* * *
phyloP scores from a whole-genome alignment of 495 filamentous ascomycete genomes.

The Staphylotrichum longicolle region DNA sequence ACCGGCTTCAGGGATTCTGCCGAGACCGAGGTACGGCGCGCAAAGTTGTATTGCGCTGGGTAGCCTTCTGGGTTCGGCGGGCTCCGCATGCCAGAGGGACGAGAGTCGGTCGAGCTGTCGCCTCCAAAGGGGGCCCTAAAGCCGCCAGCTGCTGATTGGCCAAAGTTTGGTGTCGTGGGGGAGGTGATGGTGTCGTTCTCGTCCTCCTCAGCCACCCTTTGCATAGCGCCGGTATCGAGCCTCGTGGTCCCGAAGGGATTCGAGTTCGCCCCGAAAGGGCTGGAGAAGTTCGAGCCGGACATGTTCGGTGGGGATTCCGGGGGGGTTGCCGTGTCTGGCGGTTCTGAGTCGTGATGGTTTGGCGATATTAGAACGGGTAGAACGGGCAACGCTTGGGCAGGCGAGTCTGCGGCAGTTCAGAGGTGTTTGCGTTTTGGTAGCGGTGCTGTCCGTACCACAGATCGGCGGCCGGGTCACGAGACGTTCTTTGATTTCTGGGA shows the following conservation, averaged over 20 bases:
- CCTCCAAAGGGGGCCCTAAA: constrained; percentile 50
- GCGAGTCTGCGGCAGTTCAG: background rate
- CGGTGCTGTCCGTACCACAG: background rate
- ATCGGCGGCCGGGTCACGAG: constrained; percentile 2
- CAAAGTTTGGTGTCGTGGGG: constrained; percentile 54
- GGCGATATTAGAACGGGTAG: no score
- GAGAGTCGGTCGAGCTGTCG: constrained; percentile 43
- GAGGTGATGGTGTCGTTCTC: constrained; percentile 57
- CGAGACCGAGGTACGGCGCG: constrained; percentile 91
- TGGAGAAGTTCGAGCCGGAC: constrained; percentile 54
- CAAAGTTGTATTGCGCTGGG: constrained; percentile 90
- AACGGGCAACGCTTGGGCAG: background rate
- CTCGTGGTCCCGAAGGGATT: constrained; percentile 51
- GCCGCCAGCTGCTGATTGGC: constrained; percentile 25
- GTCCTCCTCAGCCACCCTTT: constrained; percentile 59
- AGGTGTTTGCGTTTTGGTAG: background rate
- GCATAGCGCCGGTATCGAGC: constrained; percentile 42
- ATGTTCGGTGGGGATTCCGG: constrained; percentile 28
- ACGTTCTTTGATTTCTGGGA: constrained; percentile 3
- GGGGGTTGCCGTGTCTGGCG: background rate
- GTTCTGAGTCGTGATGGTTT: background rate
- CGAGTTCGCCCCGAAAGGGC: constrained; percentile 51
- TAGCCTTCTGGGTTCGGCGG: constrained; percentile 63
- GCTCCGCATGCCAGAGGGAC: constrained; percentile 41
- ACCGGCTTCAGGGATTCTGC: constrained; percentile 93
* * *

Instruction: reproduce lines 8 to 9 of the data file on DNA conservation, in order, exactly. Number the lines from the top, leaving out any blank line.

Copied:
- GGCGATATTAGAACGGGTAG: no score
- GAGAGTCGGTCGAGCTGTCG: constrained; percentile 43